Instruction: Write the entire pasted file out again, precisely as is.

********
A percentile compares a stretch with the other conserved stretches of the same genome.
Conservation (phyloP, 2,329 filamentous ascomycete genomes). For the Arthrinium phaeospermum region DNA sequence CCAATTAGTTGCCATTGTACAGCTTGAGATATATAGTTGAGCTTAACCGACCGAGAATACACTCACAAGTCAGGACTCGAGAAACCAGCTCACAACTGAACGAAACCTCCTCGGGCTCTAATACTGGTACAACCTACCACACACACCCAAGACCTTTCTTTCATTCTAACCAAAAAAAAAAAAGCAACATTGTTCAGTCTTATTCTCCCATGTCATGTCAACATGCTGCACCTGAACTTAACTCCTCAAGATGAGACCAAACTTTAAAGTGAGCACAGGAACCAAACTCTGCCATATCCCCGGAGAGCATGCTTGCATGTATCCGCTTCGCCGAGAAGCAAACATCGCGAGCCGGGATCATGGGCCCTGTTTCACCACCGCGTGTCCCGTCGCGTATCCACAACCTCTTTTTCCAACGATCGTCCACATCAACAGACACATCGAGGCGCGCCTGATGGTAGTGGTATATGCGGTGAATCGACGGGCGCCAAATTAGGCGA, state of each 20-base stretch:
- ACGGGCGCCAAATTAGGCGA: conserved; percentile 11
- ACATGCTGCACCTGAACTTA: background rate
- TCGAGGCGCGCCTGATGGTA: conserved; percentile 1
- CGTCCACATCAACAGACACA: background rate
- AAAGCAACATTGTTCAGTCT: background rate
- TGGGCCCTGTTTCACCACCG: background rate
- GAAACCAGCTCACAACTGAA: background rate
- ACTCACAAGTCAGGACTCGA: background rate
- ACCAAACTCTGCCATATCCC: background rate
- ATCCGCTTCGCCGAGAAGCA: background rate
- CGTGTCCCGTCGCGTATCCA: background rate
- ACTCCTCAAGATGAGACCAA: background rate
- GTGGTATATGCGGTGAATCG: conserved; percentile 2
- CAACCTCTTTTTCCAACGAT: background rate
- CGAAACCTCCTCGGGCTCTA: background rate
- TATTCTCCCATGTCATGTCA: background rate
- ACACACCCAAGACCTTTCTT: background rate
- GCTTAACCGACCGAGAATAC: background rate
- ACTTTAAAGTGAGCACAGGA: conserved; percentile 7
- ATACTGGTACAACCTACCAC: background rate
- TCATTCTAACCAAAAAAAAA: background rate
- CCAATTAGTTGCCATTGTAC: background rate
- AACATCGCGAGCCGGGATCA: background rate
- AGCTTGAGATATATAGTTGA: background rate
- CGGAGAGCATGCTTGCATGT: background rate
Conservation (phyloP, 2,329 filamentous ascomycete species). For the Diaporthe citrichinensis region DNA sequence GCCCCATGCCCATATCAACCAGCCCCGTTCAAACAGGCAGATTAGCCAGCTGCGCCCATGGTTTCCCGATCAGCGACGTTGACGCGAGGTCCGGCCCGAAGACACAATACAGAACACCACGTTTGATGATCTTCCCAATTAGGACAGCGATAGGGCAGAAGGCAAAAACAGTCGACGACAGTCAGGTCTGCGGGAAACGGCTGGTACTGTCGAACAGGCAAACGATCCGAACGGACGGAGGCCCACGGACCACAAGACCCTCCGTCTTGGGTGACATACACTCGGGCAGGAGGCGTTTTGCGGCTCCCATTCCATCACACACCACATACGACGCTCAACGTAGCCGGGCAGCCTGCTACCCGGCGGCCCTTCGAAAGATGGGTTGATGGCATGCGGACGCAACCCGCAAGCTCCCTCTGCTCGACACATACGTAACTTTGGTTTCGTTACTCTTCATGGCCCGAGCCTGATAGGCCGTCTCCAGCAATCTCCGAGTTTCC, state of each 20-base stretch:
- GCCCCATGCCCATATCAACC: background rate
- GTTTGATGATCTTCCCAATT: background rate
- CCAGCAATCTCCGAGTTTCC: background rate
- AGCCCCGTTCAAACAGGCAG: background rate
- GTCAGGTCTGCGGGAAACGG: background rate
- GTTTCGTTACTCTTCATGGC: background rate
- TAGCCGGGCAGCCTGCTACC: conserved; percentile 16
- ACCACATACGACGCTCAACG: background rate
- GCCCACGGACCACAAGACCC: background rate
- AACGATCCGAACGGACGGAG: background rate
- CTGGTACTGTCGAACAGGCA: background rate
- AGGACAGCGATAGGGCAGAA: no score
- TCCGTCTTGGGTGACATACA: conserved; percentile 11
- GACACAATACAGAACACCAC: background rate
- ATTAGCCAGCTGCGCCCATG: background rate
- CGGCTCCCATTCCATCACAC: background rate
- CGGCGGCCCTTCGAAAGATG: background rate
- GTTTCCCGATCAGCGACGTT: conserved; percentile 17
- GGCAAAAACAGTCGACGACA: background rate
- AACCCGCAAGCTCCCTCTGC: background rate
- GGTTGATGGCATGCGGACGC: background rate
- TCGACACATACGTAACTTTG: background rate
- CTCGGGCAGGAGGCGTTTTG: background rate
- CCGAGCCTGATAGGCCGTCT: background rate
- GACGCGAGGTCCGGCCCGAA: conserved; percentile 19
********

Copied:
A percentile compares a stretch with the other conserved stretches of the same genome.
Conservation (phyloP, 2,329 filamentous ascomycete genomes). For the Arthrinium phaeospermum region DNA sequence CCAATTAGTTGCCATTGTACAGCTTGAGATATATAGTTGAGCTTAACCGACCGAGAATACACTCACAAGTCAGGACTCGAGAAACCAGCTCACAACTGAACGAAACCTCCTCGGGCTCTAATACTGGTACAACCTACCACACACACCCAAGACCTTTCTTTCATTCTAACCAAAAAAAAAAAAGCAACATTGTTCAGTCTTATTCTCCCATGTCATGTCAACATGCTGCACCTGAACTTAACTCCTCAAGATGAGACCAAACTTTAAAGTGAGCACAGGAACCAAACTCTGCCATATCCCCGGAGAGCATGCTTGCATGTATCCGCTTCGCCGAGAAGCAAACATCGCGAGCCGGGATCATGGGCCCTGTTTCACCACCGCGTGTCCCGTCGCGTATCCACAACCTCTTTTTCCAACGATCGTCCACATCAACAGACACATCGAGGCGCGCCTGATGGTAGTGGTATATGCGGTGAATCGACGGGCGCCAAATTAGGCGA, state of each 20-base stretch:
- ACGGGCGCCAAATTAGGCGA: conserved; percentile 11
- ACATGCTGCACCTGAACTTA: background rate
- TCGAGGCGCGCCTGATGGTA: conserved; percentile 1
- CGTCCACATCAACAGACACA: background rate
- AAAGCAACATTGTTCAGTCT: background rate
- TGGGCCCTGTTTCACCACCG: background rate
- GAAACCAGCTCACAACTGAA: background rate
- ACTCACAAGTCAGGACTCGA: background rate
- ACCAAACTCTGCCATATCCC: background rate
- ATCCGCTTCGCCGAGAAGCA: background rate
- CGTGTCCCGTCGCGTATCCA: background rate
- ACTCCTCAAGATGAGACCAA: background rate
- GTGGTATATGCGGTGAATCG: conserved; percentile 2
- CAACCTCTTTTTCCAACGAT: background rate
- CGAAACCTCCTCGGGCTCTA: background rate
- TATTCTCCCATGTCATGTCA: background rate
- ACACACCCAAGACCTTTCTT: background rate
- GCTTAACCGACCGAGAATAC: background rate
- ACTTTAAAGTGAGCACAGGA: conserved; percentile 7
- ATACTGGTACAACCTACCAC: background rate
- TCATTCTAACCAAAAAAAAA: background rate
- CCAATTAGTTGCCATTGTAC: background rate
- AACATCGCGAGCCGGGATCA: background rate
- AGCTTGAGATATATAGTTGA: background rate
- CGGAGAGCATGCTTGCATGT: background rate
Conservation (phyloP, 2,329 filamentous ascomycete species). For the Diaporthe citrichinensis region DNA sequence GCCCCATGCCCATATCAACCAGCCCCGTTCAAACAGGCAGATTAGCCAGCTGCGCCCATGGTTTCCCGATCAGCGACGTTGACGCGAGGTCCGGCCCGAAGACACAATACAGAACACCACGTTTGATGATCTTCCCAATTAGGACAGCGATAGGGCAGAAGGCAAAAACAGTCGACGACAGTCAGGTCTGCGGGAAACGGCTGGTACTGTCGAACAGGCAAACGATCCGAACGGACGGAGGCCCACGGACCACAAGACCCTCCGTCTTGGGTGACATACACTCGGGCAGGAGGCGTTTTGCGGCTCCCATTCCATCACACACCACATACGACGCTCAACGTAGCCGGGCAGCCTGCTACCCGGCGGCCCTTCGAAAGATGGGTTGATGGCATGCGGACGCAACCCGCAAGCTCCCTCTGCTCGACACATACGTAACTTTGGTTTCGTTACTCTTCATGGCCCGAGCCTGATAGGCCGTCTCCAGCAATCTCCGAGTTTCC, state of each 20-base stretch:
- GCCCCATGCCCATATCAACC: background rate
- GTTTGATGATCTTCCCAATT: background rate
- CCAGCAATCTCCGAGTTTCC: background rate
- AGCCCCGTTCAAACAGGCAG: background rate
- GTCAGGTCTGCGGGAAACGG: background rate
- GTTTCGTTACTCTTCATGGC: background rate
- TAGCCGGGCAGCCTGCTACC: conserved; percentile 16
- ACCACATACGACGCTCAACG: background rate
- GCCCACGGACCACAAGACCC: background rate
- AACGATCCGAACGGACGGAG: background rate
- CTGGTACTGTCGAACAGGCA: background rate
- AGGACAGCGATAGGGCAGAA: no score
- TCCGTCTTGGGTGACATACA: conserved; percentile 11
- GACACAATACAGAACACCAC: background rate
- ATTAGCCAGCTGCGCCCATG: background rate
- CGGCTCCCATTCCATCACAC: background rate
- CGGCGGCCCTTCGAAAGATG: background rate
- GTTTCCCGATCAGCGACGTT: conserved; percentile 17
- GGCAAAAACAGTCGACGACA: background rate
- AACCCGCAAGCTCCCTCTGC: background rate
- GGTTGATGGCATGCGGACGC: background rate
- TCGACACATACGTAACTTTG: background rate
- CTCGGGCAGGAGGCGTTTTG: background rate
- CCGAGCCTGATAGGCCGTCT: background rate
- GACGCGAGGTCCGGCCCGAA: conserved; percentile 19